Authors: Rupp, Eric. and Erickson, Christian.
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construct and detonate a radioactive “dirty bomb” somewhere within the United
States. The actual evidence against Padilla, at best, is tenuous. Despite this
technicality, however, he has been held in a brig at Charleston Naval Air Station
since President Bush declared him an “enemy combatant.” As an enemy
combatant, Padilla has no Constitutional rights, and as such, may be held
indefinitely without representation, due process, etc.
While Padilla’s legal standing and the government’s case against him are
very much in dispute, there is no contesting that Padilla, a radical Islamic
fundamentalist, did have connections to al-Qaeda. So then, how exactly did a
former Chicago gangbanger end up as an al-Qaeda terrorist? As we shall see,
the journey started in prison.
Jose Padilla was born on October 18, 1970, in New York City. After the
death of his father when he was four, Padilla’s mother, relocated the family to
Chicago. By his early teens, according to Seamus McGraw’s 2005 article “The
Enemy Within,” Padilla “…was running with the Latin Kings, a notorious Chicago
street gang, and using a half-dozen aliases, among them Jose Rivera, Jose
Alicea, Jose Hernandez and Jose Ortiz. Padilla’s first “major scrape with the law”
occurred when he was fourteen. He and six other gang members robbed, beat
and stabbed two members of a rival gang. One of the victims died and Padilla
was convicted of the juvenile equivalent of aggravated assault and armed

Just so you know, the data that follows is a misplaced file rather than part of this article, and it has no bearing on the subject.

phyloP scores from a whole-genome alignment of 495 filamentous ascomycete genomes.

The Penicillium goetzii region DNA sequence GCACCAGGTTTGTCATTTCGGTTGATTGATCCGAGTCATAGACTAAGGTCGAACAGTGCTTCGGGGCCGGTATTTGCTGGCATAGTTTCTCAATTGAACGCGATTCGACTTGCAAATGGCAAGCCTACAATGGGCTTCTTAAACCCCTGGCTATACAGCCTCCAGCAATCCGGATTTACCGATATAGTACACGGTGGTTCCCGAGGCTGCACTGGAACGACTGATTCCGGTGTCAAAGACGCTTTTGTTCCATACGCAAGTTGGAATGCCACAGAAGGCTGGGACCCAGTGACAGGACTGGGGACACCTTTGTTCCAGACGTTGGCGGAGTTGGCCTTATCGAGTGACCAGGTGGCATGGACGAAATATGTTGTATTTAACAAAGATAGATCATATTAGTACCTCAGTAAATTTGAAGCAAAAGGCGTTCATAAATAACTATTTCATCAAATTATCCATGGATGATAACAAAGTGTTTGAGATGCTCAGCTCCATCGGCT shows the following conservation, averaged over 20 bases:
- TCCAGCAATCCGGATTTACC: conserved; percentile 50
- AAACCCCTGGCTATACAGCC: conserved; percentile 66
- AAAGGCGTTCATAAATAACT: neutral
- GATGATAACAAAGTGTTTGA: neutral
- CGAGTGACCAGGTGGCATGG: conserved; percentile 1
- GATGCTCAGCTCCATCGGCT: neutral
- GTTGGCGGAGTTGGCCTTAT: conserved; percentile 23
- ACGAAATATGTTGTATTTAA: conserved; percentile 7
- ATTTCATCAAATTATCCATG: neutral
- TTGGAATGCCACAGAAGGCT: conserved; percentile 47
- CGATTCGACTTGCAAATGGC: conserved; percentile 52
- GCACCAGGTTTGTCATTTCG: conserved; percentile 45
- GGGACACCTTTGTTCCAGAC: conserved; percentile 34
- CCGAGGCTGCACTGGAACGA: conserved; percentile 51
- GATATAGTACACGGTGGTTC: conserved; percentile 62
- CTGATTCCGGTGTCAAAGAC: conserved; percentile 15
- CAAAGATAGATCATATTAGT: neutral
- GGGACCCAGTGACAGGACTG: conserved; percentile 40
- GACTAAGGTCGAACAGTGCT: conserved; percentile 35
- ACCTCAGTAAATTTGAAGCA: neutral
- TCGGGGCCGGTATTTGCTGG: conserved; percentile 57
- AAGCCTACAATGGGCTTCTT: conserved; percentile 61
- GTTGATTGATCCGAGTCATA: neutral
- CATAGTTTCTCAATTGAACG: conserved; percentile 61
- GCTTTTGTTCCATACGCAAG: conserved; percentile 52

robbery for his roll in the attack (McGraw 2005).
After serving his sentence, Padilla made his way south from Chicago to
Florida, the law ever at his heels. October 8, 1991, he was again arrested, this
time for brandishing a weapon in a road rage incident. Less than a year later,
Padilla was release from jail and, according to McGraw, “…it seemed that Padilla
had put his life of street crime behind him, according to published reports”
(McGraw 2005). It is speculated by a number of authors, including Kushner and
McGraw, that it was during this stint in prison that Padilla had been initially
exposed and converted to Islam.
Padilla found employment at a Taco Bell in Broward County, Florida, after
he had been released from jail. It was there that the recently converted Padilla
met Mohammed Javed Qureshi, a Muslim fundamentalist and co-founder of the
Sunrise School of Islamic Studies (Kushner 2004). He began studying at the
school’s mosque in Sunrise, Florida. It was here that Padilla’s true radicalization
began. He was taken in by the mosque’s imam, Raed Awad. A reputed fund-
raiser for the Holy Land Foundation for Relief and Development, Awad and his
organization were suspected of having ties to Hamas and other terror
organizations (Kushner 2004). By 1998, Padilla had left the country, heading to
the Middle East to learn Arabic and to study the Koran. He then headed to
Pakistan and Afghanistan to train at al-Qaeda’s camps. The rest is history.
Padilla, like Reid, had been a disillusioned, disadvantaged minority
struggling to make his way in the world. And, as so often happens, he made a
number of poor choices that ultimately resulted in his incarceration. It was during
his stay in prison that he had first been exposed to Islam. Upon release, Padilla,
like Reid, sought out other like-minded Muslims, gravitating towards extremist
individuals willing and able to nurture the seeds of hatred that had been planted
while imprisoned. Fortunately, Padilla had been identified early on and was
intercepted by federal authorities before he could carry out his plan to utilize a
11